I lament this age of laptops without proper network jacks.

@CarlCravens

I'm surprised that nobody has done Ethernet through the USB-C.

(Actually, more seriously, I'm genuinely surprised that nobody's come up with an alternative smaller Ethernet jack that fits on the knife-edge of a modern laptop.)

@silverseams @suetanvil I think maybe manufacturers figured out we don't want something so fragile. Or they just figured out that _everything_ is now a dongle, so we can just buy a dongle. (I bought a dongle.)

@CarlCravens @silverseams @suetanvil

The age of laptop network jacks turned out to be surprisingly short.

My first laptop had ... a PCMCIA slot and maybe a phone jack? (I'm holding "network" here to mean Ethernet & not PSTN)

I'd say it was broadly a thing for maybe ... 15 years?

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@idlestate @silverseams @suetanvil That's right, early on we had to use PCMCIA cards to get network connections. Which, of course, had a dongle or flimsy pop-out connector for the RJ11 connector. Depending on a USB dongle is just going back to our roots.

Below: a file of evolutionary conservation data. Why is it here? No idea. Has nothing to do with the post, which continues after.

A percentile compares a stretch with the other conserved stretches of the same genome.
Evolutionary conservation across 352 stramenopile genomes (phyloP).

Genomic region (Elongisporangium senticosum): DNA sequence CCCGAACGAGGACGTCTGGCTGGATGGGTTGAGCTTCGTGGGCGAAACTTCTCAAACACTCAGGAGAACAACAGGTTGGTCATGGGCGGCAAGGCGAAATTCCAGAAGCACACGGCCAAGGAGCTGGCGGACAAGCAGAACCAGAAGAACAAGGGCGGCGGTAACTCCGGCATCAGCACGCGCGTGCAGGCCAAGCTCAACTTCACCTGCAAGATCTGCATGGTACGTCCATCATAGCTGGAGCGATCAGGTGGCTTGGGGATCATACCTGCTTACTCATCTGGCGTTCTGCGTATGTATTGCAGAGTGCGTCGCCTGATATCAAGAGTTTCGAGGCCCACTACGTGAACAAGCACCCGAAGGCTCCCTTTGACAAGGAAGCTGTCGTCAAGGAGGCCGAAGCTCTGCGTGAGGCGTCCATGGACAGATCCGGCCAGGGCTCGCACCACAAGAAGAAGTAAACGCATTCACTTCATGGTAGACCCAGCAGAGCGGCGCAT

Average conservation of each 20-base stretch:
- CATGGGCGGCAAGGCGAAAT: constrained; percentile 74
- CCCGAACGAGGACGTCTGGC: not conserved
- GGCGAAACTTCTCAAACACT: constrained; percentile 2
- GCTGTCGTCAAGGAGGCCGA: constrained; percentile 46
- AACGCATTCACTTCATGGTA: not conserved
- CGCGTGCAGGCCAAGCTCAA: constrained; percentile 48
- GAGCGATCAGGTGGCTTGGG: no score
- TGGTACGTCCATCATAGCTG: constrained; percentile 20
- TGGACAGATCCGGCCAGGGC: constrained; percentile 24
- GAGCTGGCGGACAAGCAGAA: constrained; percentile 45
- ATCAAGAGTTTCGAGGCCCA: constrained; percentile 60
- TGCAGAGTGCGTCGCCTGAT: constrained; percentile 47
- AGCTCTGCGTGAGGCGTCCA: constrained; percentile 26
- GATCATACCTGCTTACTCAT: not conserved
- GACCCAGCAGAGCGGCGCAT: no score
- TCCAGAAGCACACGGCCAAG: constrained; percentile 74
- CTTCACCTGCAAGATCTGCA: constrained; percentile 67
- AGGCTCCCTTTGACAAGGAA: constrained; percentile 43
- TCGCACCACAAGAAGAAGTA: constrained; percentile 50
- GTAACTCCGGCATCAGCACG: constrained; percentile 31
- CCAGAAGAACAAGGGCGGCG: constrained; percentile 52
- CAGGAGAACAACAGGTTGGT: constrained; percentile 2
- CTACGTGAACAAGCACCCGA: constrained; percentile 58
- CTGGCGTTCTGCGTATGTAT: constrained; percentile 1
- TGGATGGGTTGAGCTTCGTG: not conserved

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@CarlCravens @idlestate @silverseams @suetanvil Once again, Apple is ahead of the curve, nary a RJ45 in sight for... years?

I also got a dongle, but it has USB-A and HDMI in addition to RJ45

@pagrus

first PCMCIA connectivity I bought wasn't even for my own laptop

it was a modem card for my spouse's PowerBook or something of that era

I don't remember using it much though. I think I just felt better knowing I could connect it to something else.

(might have foundered on getting drivers installed, as one does. This is the advantage of factory-installed ports: In principle there exists some configuration that works.)

@CarlCravens @silverseams @suetanvil

@idlestate @pagrus @CarlCravens @silverseams

Huh. IIRC, my first laptop (a used 486 Thinkpad) had one of those. It was a flat card with a really fragile-looking dongle-and-cable to connect to Ethernet.

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